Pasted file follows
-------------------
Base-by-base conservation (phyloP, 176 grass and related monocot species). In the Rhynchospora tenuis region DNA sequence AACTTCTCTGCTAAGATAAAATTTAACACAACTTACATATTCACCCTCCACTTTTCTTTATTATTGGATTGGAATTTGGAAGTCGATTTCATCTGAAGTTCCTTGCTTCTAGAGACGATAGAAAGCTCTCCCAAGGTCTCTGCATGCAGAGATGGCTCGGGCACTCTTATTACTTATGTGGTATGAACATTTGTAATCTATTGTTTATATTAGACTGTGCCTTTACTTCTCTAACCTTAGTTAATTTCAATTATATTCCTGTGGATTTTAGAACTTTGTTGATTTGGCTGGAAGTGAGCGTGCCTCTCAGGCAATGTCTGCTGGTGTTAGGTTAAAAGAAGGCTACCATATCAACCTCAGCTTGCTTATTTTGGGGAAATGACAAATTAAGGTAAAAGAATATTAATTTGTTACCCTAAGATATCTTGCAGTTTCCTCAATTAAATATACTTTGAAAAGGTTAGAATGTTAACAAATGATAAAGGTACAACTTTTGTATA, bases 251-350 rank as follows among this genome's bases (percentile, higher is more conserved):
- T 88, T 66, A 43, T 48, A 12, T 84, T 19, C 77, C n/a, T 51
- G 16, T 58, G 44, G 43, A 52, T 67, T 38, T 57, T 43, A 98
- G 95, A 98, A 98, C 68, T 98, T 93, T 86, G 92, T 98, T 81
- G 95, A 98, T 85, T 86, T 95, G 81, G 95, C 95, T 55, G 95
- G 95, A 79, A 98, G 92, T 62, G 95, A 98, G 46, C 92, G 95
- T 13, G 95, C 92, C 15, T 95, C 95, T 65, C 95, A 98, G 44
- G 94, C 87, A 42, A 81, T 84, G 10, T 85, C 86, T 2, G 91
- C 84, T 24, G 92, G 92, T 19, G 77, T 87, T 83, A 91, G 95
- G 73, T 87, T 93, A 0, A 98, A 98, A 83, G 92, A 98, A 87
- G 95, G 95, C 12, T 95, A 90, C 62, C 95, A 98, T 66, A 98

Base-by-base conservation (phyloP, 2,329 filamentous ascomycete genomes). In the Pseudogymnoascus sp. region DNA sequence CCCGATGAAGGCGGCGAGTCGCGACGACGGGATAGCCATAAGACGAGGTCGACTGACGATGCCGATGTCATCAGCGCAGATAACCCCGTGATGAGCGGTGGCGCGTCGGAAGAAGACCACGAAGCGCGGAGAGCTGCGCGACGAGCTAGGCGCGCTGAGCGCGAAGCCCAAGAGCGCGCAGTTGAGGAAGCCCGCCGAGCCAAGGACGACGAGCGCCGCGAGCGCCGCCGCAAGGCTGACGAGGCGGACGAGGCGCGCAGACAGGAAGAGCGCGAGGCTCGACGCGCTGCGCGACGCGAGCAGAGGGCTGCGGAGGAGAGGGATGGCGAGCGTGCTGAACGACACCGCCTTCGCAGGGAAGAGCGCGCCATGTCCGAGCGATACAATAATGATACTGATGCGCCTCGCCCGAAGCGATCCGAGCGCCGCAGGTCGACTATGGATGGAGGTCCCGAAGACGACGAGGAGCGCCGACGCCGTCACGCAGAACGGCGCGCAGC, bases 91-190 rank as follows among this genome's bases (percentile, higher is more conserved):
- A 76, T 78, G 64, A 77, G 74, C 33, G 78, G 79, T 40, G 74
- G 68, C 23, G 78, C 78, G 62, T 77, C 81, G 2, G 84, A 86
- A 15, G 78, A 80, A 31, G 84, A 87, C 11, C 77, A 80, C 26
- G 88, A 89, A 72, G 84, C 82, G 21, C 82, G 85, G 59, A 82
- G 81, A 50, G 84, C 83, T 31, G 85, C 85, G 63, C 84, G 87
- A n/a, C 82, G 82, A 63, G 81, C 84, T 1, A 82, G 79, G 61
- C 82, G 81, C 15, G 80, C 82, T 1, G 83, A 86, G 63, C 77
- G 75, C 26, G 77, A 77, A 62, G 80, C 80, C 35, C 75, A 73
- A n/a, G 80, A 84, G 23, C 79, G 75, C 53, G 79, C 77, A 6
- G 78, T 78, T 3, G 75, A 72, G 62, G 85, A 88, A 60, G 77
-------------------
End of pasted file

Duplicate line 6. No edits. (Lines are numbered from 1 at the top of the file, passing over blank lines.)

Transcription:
- G 95, A 79, A 98, G 92, T 62, G 95, A 98, G 46, C 92, G 95